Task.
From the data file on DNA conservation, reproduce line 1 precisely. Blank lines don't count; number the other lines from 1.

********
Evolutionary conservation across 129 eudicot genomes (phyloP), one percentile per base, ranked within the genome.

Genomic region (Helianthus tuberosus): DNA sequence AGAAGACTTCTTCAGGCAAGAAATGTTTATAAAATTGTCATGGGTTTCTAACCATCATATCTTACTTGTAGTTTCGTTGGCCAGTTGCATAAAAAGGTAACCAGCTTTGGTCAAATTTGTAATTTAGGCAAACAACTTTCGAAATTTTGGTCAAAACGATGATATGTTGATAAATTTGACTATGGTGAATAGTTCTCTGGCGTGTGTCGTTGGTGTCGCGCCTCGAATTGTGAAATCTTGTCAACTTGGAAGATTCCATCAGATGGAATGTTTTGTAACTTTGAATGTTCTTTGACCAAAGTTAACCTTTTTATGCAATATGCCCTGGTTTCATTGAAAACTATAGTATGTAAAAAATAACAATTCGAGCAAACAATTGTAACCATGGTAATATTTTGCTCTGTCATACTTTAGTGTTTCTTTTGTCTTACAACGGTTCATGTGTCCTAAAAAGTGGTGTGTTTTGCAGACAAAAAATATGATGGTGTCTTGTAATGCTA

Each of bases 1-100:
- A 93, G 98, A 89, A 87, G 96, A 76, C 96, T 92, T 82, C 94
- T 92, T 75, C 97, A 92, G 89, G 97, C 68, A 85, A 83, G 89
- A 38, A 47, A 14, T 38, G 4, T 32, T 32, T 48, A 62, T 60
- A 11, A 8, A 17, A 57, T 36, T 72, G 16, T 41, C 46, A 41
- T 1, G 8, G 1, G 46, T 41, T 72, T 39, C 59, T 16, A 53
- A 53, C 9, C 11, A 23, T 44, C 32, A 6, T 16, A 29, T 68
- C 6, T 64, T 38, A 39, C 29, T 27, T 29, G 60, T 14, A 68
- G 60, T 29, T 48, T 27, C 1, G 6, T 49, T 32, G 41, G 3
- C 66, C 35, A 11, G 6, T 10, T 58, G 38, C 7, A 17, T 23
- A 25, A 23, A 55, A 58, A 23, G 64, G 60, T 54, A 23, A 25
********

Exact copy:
Evolutionary conservation across 129 eudicot genomes (phyloP), one percentile per base, ranked within the genome.